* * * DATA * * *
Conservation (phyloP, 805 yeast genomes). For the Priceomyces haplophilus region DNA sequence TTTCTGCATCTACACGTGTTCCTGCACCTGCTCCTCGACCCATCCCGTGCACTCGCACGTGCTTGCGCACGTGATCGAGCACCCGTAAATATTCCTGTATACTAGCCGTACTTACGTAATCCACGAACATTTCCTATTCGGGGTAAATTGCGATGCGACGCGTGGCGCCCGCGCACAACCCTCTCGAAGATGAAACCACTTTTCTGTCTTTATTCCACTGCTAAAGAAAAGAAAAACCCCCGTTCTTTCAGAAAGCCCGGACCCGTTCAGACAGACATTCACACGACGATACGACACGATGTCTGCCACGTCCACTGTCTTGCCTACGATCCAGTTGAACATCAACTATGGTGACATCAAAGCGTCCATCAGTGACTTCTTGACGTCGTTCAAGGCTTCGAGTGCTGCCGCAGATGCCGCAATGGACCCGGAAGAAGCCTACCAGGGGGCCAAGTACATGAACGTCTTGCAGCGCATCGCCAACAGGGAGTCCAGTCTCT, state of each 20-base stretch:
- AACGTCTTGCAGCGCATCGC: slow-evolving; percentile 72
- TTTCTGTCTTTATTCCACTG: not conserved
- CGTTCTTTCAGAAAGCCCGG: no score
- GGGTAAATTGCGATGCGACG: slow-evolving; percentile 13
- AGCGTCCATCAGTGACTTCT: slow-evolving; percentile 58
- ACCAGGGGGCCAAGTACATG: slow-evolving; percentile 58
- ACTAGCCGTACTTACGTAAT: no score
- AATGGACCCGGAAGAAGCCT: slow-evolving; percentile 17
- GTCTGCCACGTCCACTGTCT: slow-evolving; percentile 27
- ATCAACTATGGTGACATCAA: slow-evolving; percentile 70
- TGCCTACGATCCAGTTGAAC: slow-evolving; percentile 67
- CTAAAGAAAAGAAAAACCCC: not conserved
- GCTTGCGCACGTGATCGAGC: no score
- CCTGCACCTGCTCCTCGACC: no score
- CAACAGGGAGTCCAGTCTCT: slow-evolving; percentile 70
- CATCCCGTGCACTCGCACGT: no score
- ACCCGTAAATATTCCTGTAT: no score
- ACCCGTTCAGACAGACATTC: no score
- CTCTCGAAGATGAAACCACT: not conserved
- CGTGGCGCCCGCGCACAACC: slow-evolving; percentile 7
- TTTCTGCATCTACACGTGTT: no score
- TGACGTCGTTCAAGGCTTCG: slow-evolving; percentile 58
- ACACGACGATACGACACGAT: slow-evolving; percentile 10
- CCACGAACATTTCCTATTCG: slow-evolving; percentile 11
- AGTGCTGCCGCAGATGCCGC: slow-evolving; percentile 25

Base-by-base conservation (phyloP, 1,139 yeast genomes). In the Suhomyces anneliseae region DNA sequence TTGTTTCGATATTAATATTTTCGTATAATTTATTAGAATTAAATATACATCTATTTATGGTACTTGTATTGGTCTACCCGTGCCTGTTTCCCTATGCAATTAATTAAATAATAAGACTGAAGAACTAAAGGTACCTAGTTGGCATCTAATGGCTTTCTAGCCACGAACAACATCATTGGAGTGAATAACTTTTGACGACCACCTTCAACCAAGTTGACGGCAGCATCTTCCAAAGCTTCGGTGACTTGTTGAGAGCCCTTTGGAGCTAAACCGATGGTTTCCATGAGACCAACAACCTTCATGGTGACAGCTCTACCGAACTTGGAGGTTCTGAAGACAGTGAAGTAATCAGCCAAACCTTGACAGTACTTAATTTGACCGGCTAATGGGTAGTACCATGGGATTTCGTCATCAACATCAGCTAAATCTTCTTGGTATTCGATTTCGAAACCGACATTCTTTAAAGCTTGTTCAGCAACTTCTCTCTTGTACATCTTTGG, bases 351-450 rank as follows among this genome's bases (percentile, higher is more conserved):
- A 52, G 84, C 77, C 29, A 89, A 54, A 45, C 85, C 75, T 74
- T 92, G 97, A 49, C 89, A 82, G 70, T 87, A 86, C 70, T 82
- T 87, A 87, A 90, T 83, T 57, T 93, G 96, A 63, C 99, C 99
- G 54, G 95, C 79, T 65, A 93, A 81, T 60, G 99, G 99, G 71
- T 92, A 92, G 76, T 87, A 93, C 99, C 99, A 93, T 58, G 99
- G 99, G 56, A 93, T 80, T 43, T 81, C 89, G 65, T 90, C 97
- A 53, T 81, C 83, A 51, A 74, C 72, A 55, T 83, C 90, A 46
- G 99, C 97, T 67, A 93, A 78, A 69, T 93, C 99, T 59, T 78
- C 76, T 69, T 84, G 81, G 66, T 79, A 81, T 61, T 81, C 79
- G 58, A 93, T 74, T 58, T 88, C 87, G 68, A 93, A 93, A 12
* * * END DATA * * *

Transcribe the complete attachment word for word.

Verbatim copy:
Conservation (phyloP, 805 yeast genomes). For the Priceomyces haplophilus region DNA sequence TTTCTGCATCTACACGTGTTCCTGCACCTGCTCCTCGACCCATCCCGTGCACTCGCACGTGCTTGCGCACGTGATCGAGCACCCGTAAATATTCCTGTATACTAGCCGTACTTACGTAATCCACGAACATTTCCTATTCGGGGTAAATTGCGATGCGACGCGTGGCGCCCGCGCACAACCCTCTCGAAGATGAAACCACTTTTCTGTCTTTATTCCACTGCTAAAGAAAAGAAAAACCCCCGTTCTTTCAGAAAGCCCGGACCCGTTCAGACAGACATTCACACGACGATACGACACGATGTCTGCCACGTCCACTGTCTTGCCTACGATCCAGTTGAACATCAACTATGGTGACATCAAAGCGTCCATCAGTGACTTCTTGACGTCGTTCAAGGCTTCGAGTGCTGCCGCAGATGCCGCAATGGACCCGGAAGAAGCCTACCAGGGGGCCAAGTACATGAACGTCTTGCAGCGCATCGCCAACAGGGAGTCCAGTCTCT, state of each 20-base stretch:
- AACGTCTTGCAGCGCATCGC: slow-evolving; percentile 72
- TTTCTGTCTTTATTCCACTG: not conserved
- CGTTCTTTCAGAAAGCCCGG: no score
- GGGTAAATTGCGATGCGACG: slow-evolving; percentile 13
- AGCGTCCATCAGTGACTTCT: slow-evolving; percentile 58
- ACCAGGGGGCCAAGTACATG: slow-evolving; percentile 58
- ACTAGCCGTACTTACGTAAT: no score
- AATGGACCCGGAAGAAGCCT: slow-evolving; percentile 17
- GTCTGCCACGTCCACTGTCT: slow-evolving; percentile 27
- ATCAACTATGGTGACATCAA: slow-evolving; percentile 70
- TGCCTACGATCCAGTTGAAC: slow-evolving; percentile 67
- CTAAAGAAAAGAAAAACCCC: not conserved
- GCTTGCGCACGTGATCGAGC: no score
- CCTGCACCTGCTCCTCGACC: no score
- CAACAGGGAGTCCAGTCTCT: slow-evolving; percentile 70
- CATCCCGTGCACTCGCACGT: no score
- ACCCGTAAATATTCCTGTAT: no score
- ACCCGTTCAGACAGACATTC: no score
- CTCTCGAAGATGAAACCACT: not conserved
- CGTGGCGCCCGCGCACAACC: slow-evolving; percentile 7
- TTTCTGCATCTACACGTGTT: no score
- TGACGTCGTTCAAGGCTTCG: slow-evolving; percentile 58
- ACACGACGATACGACACGAT: slow-evolving; percentile 10
- CCACGAACATTTCCTATTCG: slow-evolving; percentile 11
- AGTGCTGCCGCAGATGCCGC: slow-evolving; percentile 25

Base-by-base conservation (phyloP, 1,139 yeast genomes). In the Suhomyces anneliseae region DNA sequence TTGTTTCGATATTAATATTTTCGTATAATTTATTAGAATTAAATATACATCTATTTATGGTACTTGTATTGGTCTACCCGTGCCTGTTTCCCTATGCAATTAATTAAATAATAAGACTGAAGAACTAAAGGTACCTAGTTGGCATCTAATGGCTTTCTAGCCACGAACAACATCATTGGAGTGAATAACTTTTGACGACCACCTTCAACCAAGTTGACGGCAGCATCTTCCAAAGCTTCGGTGACTTGTTGAGAGCCCTTTGGAGCTAAACCGATGGTTTCCATGAGACCAACAACCTTCATGGTGACAGCTCTACCGAACTTGGAGGTTCTGAAGACAGTGAAGTAATCAGCCAAACCTTGACAGTACTTAATTTGACCGGCTAATGGGTAGTACCATGGGATTTCGTCATCAACATCAGCTAAATCTTCTTGGTATTCGATTTCGAAACCGACATTCTTTAAAGCTTGTTCAGCAACTTCTCTCTTGTACATCTTTGG, bases 351-450 rank as follows among this genome's bases (percentile, higher is more conserved):
- A 52, G 84, C 77, C 29, A 89, A 54, A 45, C 85, C 75, T 74
- T 92, G 97, A 49, C 89, A 82, G 70, T 87, A 86, C 70, T 82
- T 87, A 87, A 90, T 83, T 57, T 93, G 96, A 63, C 99, C 99
- G 54, G 95, C 79, T 65, A 93, A 81, T 60, G 99, G 99, G 71
- T 92, A 92, G 76, T 87, A 93, C 99, C 99, A 93, T 58, G 99
- G 99, G 56, A 93, T 80, T 43, T 81, C 89, G 65, T 90, C 97
- A 53, T 81, C 83, A 51, A 74, C 72, A 55, T 83, C 90, A 46
- G 99, C 97, T 67, A 93, A 78, A 69, T 93, C 99, T 59, T 78
- C 76, T 69, T 84, G 81, G 66, T 79, A 81, T 61, T 81, C 79
- G 58, A 93, T 74, T 58, T 88, C 87, G 68, A 93, A 93, A 12